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New features in .net core 3.0 – Take a look!

In this article, I would like to share with you the new features in .Net Core 3.0 version.



run dotnet -version to see the which version you are using.

All templates that come with .Net Core 3.0 are listed with the command dotnet help – as shown below.

From the new templates, 2 of my most noticeable are the following.

  • WPF Application
  • Windows Forms Application
.net core 3.0 new features

First, the .Net Framework 4.8 is installed from the following link. Thus, innovations coming with C # 8.0 will be examined.

You can download from this link: https://blogs.msdn.microsoft.com/dotnet/2018/11/28/announcing-net-framework-4-8-early-access-build-3694/

Windows Application over .Net Core 3.0:

The following command creates the .Net Core Windows Application.

dotnet new winforms -o core3

Ranges and indices :

On Windows Forms, put a button called Test Sequences.



private void buttonArray_Click(object sender, EventArgs e)
        {
            Index i1 = 2;
            Index i2=^5;
            int[] a = { 0, 1, 2, 3, 4, 5, 6, 7, 8, 9 };
            MessageBox.Show($"{a[i1]}, {a[i2]}"); // "2, 5"
            var array = a[i1..i2];
            var arrayString=String.Join(",", array.Select(p=>p.ToString()).ToArray());
            MessageBox.Show(arrayString); // 2,3,4
        }
  • Index i1 takes the second element from the beginning of the array. ==> a [i1] 2.
  • Because of Index i2 ^, it takes the last element from the end. ==> a [i2] is 5.
  • In the range a [i1..i2], all elements in the array are taken. ==> 2,3,4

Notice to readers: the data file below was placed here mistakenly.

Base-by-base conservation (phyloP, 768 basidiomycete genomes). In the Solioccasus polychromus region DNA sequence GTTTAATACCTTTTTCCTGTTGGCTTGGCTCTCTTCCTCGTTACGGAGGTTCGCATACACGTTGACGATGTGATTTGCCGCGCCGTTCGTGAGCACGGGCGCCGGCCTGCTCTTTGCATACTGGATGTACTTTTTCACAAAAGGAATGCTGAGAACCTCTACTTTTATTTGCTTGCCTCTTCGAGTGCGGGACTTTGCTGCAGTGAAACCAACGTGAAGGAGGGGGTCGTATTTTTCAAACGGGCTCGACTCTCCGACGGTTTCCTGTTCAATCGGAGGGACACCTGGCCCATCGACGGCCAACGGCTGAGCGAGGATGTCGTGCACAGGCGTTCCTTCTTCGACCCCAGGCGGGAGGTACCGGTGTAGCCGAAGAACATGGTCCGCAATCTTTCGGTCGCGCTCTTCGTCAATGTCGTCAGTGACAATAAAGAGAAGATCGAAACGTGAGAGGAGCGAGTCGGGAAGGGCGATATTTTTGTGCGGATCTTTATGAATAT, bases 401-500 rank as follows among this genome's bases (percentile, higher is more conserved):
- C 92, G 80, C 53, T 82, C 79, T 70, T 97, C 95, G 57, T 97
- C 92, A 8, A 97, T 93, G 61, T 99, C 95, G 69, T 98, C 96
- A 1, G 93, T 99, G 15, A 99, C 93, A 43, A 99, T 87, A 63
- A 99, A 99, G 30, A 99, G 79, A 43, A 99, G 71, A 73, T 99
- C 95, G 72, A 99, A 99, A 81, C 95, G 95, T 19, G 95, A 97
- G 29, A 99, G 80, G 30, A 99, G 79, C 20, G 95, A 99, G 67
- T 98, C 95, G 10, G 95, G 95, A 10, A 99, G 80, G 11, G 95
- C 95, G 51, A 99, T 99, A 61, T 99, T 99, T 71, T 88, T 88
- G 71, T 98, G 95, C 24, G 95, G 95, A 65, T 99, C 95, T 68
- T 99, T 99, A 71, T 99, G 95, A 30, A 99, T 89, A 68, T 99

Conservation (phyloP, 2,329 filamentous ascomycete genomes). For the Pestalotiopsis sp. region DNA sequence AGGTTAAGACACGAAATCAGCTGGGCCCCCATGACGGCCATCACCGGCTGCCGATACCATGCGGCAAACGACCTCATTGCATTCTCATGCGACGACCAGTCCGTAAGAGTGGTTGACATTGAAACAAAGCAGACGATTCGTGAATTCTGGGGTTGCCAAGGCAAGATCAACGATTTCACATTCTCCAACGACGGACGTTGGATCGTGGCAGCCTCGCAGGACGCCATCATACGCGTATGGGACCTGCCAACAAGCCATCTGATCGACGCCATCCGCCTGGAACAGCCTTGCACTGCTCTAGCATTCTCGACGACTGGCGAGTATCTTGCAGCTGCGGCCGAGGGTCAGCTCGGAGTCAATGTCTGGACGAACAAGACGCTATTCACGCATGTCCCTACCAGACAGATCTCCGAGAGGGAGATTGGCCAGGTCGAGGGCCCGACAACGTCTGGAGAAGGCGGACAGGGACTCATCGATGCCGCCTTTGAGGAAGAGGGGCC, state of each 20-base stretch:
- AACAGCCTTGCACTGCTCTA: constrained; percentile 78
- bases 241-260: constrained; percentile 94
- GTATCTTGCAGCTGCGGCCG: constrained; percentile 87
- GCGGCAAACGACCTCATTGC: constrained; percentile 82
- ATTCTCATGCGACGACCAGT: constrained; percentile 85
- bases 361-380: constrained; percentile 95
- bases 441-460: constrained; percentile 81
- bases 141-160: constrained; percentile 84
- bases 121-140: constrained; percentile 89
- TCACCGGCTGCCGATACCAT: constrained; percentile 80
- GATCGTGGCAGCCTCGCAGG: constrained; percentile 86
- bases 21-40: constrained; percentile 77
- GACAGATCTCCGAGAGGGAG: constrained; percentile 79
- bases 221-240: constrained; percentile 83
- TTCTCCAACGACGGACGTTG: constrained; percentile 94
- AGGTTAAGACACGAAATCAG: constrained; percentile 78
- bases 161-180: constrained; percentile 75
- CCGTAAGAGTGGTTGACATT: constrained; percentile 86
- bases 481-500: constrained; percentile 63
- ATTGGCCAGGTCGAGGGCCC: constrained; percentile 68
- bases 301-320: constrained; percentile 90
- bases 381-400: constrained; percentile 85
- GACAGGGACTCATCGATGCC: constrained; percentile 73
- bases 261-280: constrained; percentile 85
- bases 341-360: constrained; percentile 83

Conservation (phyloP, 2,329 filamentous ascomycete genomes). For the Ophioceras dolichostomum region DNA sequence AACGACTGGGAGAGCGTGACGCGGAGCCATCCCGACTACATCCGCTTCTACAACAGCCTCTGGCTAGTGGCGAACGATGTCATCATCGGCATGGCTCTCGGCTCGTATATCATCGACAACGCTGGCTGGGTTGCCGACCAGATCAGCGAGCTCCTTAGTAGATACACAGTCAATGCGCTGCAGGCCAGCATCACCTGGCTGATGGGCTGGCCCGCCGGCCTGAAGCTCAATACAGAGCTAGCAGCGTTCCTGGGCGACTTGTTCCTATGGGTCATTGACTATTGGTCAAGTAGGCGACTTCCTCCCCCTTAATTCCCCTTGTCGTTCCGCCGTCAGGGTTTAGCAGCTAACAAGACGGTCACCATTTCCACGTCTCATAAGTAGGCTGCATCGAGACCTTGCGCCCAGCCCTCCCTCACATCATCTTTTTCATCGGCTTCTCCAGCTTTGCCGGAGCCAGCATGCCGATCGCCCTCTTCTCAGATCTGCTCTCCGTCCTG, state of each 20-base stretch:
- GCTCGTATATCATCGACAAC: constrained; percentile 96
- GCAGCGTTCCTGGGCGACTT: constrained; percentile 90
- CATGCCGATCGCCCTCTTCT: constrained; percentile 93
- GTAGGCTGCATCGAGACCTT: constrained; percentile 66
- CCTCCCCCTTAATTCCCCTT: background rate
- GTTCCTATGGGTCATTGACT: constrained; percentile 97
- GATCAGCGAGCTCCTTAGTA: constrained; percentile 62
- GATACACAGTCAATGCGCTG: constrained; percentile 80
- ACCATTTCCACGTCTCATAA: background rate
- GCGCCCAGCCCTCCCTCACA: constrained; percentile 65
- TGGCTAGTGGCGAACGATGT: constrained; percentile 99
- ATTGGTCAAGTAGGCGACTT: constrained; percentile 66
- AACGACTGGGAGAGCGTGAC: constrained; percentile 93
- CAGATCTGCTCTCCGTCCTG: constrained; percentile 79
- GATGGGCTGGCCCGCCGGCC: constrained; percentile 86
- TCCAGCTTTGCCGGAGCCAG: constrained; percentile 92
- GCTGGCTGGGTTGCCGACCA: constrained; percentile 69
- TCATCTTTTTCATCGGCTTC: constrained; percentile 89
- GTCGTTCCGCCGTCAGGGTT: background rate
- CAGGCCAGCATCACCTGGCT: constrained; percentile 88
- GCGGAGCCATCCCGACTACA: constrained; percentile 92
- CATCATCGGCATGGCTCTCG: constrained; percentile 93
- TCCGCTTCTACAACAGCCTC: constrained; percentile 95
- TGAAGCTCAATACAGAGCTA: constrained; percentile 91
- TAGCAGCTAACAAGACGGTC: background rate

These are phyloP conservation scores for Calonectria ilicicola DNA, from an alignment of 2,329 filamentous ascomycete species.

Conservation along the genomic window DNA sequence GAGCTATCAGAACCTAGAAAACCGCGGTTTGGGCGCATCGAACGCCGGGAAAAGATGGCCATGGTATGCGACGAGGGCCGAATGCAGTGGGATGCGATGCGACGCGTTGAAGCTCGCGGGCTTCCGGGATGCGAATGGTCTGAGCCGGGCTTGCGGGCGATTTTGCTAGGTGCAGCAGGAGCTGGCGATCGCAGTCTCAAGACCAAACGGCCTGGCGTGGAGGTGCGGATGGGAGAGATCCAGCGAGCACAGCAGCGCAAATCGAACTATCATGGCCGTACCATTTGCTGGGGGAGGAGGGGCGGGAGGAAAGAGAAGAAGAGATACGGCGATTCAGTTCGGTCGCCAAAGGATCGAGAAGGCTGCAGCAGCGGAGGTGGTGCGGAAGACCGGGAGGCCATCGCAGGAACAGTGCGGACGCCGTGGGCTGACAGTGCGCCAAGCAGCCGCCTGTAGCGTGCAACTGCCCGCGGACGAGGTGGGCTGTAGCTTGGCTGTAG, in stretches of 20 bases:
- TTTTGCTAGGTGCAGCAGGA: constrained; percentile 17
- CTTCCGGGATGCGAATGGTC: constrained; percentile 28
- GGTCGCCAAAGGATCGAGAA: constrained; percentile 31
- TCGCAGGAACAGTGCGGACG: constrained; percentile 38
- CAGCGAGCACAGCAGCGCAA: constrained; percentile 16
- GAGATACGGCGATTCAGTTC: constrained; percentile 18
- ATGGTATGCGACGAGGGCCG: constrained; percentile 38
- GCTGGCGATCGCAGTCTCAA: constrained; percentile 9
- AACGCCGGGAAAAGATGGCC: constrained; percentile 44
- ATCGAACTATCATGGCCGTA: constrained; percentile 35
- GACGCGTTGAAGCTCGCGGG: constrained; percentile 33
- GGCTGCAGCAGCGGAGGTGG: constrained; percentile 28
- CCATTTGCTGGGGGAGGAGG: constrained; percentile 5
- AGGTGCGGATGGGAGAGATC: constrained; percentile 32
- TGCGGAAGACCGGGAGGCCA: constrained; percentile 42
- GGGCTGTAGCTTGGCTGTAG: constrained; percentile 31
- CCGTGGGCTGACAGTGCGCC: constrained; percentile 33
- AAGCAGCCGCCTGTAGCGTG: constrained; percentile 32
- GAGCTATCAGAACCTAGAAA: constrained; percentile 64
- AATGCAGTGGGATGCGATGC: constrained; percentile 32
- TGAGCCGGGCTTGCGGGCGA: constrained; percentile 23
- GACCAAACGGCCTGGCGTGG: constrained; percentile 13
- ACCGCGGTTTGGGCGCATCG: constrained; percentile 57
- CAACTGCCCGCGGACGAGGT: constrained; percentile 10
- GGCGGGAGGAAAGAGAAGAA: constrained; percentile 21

Asynchronous Streams:

The goal can be considered as an asynchronous method to navigate with the foreach.

GetUserAsync (): The following method is written from GitHub, which pulls the user information asynchronously. Using github api!

public async Task<IEnumerable<string>> GetUserAsync()
        {
            string url = "https://api.github.com/users/blabla";
            using (HttpClient client = new HttpClient())
            {
                client.DefaultRequestHeaders.TryAddWithoutValidation("User-Agent", "http://developer.github.com/v3/#user-agent-required");
 
                using (var response = await client.GetAsync(url, HttpCompletionOption.ResponseHeadersRead).ConfigureAwait(false))
                {
                    using (HttpContent content = response.Content)
                    {
                        var result = await content.ReadAsStringAsync();
                        string[] resultlist = result.Split(',');
                        return resultlist;
                    }
                }
            }
        }